-When it comes to seasoning, I like using: sea salt, black pepper, garlic powder, onion powder, chili powder, and cayenne for my cooking. Spices do add up quickly, thus only buy what you constantly use on a daily basis and truly enjoy the flavor of!
-Other great all-purpose ingredients I love: soy sauce, olive oil, seasame oil, rice wine vinegar, and balsamic vinegar.

Overall the best I advice I can give: is to plan! Plan your grocery store stops, meals for the week, and the spices/seasonings you will use.

Happy Baking,
Kimm


Wednesday, July 18, 2012

LATEST INTERVIEW: With fellow baker and cupcake lover, Jenni Liu, from "Jenni's Sugar Shop."

As you know, I love meeting new people through social media, networking events, and foodie gatherings in the Seattle area. I constantly talk to Jenni, on twitter, about food, baking, and cupcakes. We find out we have TONS in common: we both are avid attendees of Google Plus Local events, love cupcakes, and live a busy lifestyle since we both have a small dessert business and work full time.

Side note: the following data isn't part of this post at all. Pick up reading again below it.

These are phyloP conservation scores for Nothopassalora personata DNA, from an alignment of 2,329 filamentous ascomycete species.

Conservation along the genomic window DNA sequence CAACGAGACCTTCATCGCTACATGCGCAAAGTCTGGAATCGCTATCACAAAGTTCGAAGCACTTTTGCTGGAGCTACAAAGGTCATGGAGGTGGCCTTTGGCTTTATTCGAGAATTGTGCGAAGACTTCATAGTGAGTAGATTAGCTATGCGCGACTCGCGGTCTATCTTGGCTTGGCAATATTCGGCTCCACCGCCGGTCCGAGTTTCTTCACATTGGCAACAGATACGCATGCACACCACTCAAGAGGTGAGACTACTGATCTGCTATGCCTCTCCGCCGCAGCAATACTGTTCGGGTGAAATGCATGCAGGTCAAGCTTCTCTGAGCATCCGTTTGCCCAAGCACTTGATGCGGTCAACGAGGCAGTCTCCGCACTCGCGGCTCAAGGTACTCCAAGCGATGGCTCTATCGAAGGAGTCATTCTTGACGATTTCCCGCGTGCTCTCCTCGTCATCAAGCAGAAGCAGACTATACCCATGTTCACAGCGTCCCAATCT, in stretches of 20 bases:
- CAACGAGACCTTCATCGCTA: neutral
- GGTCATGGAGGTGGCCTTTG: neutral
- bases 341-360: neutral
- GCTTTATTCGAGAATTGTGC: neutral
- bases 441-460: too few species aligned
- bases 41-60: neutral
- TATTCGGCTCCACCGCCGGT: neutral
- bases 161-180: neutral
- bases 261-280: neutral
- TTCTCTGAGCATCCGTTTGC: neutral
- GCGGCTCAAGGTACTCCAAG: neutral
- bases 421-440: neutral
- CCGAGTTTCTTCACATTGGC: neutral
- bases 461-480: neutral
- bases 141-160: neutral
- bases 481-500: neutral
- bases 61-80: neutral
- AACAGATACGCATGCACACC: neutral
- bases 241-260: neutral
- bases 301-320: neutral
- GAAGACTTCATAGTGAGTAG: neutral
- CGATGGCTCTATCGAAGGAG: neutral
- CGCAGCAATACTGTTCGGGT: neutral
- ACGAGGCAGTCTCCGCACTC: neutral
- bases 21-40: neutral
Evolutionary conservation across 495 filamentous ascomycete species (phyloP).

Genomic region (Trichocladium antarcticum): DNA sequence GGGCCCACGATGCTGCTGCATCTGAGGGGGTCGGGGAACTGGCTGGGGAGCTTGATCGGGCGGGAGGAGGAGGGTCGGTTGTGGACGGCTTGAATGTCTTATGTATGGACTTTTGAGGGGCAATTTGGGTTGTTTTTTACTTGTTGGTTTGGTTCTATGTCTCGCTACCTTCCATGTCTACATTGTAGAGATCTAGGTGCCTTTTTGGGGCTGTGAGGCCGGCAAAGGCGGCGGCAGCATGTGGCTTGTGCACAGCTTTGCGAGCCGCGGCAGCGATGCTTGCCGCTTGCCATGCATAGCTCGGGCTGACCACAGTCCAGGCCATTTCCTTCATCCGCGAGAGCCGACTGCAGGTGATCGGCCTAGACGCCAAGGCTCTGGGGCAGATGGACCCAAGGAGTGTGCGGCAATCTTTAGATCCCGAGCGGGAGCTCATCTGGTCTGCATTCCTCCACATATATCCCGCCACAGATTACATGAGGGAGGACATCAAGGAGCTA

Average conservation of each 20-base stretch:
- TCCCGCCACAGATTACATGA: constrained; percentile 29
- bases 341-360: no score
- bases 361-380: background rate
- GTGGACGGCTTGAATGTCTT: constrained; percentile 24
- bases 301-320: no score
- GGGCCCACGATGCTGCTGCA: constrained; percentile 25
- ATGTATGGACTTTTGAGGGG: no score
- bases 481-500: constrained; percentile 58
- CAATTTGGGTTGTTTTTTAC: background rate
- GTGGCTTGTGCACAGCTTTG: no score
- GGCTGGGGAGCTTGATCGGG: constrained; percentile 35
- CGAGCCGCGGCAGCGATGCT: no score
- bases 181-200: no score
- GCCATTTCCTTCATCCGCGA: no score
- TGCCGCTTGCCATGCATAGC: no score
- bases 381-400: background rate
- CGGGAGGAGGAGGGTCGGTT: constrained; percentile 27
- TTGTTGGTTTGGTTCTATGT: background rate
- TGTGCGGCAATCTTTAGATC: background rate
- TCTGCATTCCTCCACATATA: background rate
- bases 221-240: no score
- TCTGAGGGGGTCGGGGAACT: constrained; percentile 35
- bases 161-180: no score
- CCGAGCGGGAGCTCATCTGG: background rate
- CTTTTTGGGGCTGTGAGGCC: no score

Below is my interview with Jenni Liu:

Brief bio on Jenni's Sugar Shop:

Jenni's Sugar Shop is an online dessert catering company that specializes in cupcakes, french macarons, and other sweet treats. I started it because I love baking and have always dreamed of opening my own bakery someday. I love baking and bringing joy to others through my sweet treats.
http://jennissugarshop.wordpress.com/


Questions:

1) You seem to love baking for others, what was the "spark" that made you create Jenni's sugar shop?

I have always loved to bake for friends, for family, and for coworkers. However, over time, buying new equipment and quality ingredients really adds up. They had encouraged me to open my own shop for several years, but a storefront is a huge risk and a lot of overhead. With Jenni's Sugar Shop, since it is online-based, I get paid to do what I love -- it's a dream come true.

2) What are your most popular treats?